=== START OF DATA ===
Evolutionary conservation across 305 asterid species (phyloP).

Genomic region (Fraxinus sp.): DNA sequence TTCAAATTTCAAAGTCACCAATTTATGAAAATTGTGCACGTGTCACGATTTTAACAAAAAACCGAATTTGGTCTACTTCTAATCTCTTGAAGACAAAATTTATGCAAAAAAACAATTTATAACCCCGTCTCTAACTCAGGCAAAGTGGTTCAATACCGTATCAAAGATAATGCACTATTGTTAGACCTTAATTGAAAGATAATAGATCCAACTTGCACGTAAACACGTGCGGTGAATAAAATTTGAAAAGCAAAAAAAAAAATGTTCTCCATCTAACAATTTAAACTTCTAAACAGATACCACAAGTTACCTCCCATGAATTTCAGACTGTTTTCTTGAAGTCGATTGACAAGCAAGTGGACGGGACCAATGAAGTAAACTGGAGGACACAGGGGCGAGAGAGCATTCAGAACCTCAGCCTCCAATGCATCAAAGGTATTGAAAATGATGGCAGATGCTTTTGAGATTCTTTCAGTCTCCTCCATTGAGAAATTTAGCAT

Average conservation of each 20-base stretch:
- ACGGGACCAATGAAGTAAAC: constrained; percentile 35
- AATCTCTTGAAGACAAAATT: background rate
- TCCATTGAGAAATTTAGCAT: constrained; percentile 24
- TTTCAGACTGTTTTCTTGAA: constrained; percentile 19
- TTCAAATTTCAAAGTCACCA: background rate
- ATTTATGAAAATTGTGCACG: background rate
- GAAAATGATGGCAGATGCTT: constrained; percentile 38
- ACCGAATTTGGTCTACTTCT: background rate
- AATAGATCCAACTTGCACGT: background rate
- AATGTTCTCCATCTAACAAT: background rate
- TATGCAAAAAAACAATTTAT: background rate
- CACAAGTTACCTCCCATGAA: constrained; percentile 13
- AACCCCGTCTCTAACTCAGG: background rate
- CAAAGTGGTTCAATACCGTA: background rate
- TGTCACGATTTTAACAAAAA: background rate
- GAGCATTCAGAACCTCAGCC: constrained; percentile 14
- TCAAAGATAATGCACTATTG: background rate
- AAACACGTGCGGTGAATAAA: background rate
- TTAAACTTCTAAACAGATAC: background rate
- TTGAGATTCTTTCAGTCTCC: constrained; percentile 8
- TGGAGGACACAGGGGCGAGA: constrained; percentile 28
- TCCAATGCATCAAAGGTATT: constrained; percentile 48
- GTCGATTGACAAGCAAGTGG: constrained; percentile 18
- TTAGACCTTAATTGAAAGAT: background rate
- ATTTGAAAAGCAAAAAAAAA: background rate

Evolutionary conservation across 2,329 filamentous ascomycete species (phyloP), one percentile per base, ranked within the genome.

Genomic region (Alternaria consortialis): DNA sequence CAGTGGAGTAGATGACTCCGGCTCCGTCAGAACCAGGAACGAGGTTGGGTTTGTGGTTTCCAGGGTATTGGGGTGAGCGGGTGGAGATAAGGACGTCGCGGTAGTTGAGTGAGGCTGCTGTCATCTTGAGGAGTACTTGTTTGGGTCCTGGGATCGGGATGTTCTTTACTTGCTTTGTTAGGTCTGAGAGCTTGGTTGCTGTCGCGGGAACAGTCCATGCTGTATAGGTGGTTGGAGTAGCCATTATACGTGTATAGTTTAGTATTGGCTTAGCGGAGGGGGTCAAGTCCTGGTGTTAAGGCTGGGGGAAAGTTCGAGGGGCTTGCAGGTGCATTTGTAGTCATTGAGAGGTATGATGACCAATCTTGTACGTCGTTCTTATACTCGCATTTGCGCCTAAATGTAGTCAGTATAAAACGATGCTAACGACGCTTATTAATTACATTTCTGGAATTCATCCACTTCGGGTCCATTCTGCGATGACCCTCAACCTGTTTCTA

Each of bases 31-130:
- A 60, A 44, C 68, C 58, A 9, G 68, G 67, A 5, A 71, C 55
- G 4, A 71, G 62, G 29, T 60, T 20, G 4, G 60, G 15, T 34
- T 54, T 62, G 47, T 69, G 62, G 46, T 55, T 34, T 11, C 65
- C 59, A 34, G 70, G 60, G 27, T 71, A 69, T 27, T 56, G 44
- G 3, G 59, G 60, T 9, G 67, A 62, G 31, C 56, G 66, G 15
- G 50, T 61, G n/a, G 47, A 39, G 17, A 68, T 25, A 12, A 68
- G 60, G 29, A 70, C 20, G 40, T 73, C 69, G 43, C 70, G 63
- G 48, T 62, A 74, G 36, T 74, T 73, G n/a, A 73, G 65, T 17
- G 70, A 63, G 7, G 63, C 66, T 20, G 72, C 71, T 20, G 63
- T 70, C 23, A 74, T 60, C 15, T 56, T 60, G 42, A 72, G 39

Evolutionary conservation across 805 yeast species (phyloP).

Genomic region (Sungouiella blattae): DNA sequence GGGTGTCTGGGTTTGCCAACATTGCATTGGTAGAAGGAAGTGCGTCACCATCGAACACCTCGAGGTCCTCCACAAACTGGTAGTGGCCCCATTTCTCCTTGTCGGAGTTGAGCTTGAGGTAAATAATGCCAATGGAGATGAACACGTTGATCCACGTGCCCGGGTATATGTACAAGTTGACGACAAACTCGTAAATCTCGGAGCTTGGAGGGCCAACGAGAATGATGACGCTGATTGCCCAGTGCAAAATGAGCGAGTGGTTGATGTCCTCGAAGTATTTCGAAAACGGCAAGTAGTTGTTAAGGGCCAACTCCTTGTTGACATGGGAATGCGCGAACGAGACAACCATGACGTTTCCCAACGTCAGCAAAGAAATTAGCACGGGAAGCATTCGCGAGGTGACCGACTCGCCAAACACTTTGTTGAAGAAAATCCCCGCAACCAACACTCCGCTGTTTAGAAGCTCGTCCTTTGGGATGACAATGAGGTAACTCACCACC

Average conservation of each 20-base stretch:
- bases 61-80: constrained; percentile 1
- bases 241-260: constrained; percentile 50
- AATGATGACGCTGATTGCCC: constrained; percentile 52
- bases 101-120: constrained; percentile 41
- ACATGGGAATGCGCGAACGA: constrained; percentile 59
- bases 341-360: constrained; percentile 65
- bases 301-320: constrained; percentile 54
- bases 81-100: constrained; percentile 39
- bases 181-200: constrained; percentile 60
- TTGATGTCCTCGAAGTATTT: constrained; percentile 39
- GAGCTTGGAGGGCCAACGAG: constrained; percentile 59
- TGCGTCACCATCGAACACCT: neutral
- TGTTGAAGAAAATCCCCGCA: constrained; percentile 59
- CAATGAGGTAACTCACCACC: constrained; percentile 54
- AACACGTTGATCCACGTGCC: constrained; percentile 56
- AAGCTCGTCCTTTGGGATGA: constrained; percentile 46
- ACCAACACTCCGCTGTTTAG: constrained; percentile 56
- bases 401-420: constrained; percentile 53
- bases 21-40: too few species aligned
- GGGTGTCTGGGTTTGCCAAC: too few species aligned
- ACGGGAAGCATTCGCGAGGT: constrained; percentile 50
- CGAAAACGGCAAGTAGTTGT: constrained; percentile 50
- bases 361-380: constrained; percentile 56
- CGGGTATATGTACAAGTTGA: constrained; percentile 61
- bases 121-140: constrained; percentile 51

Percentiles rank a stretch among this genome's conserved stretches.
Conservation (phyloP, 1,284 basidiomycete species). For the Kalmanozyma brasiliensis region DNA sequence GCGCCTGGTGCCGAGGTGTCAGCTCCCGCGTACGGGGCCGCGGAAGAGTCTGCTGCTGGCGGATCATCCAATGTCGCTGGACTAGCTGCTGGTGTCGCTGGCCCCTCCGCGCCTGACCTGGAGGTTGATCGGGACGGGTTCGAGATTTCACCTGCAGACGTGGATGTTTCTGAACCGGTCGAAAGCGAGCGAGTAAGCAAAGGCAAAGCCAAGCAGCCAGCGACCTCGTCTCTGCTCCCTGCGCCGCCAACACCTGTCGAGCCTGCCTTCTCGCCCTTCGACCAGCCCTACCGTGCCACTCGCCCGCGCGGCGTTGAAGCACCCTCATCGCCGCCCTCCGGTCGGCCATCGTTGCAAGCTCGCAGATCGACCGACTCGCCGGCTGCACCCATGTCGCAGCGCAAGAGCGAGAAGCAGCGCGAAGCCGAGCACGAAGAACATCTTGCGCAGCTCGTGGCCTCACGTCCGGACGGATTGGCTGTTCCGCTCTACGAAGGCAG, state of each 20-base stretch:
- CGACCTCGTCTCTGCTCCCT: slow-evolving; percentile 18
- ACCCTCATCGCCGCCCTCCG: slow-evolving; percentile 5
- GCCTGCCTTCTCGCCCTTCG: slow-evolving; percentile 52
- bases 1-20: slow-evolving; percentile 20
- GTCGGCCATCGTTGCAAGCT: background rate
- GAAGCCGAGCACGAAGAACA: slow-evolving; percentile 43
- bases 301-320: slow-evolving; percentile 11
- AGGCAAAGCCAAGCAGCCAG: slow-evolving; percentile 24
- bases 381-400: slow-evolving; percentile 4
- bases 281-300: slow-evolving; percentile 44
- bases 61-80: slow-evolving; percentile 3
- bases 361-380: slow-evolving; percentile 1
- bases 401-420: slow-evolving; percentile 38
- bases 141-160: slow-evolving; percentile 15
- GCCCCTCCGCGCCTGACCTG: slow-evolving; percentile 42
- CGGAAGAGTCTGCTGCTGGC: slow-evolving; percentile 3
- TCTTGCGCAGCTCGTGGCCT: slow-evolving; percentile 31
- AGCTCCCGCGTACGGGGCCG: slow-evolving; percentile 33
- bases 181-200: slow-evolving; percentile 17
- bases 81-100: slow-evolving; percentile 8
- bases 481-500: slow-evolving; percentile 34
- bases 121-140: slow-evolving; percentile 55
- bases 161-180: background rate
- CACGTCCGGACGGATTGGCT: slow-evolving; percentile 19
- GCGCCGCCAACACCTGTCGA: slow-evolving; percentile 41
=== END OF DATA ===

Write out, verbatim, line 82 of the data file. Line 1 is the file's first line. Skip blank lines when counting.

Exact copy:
- bases 61-80: slow-evolving; percentile 3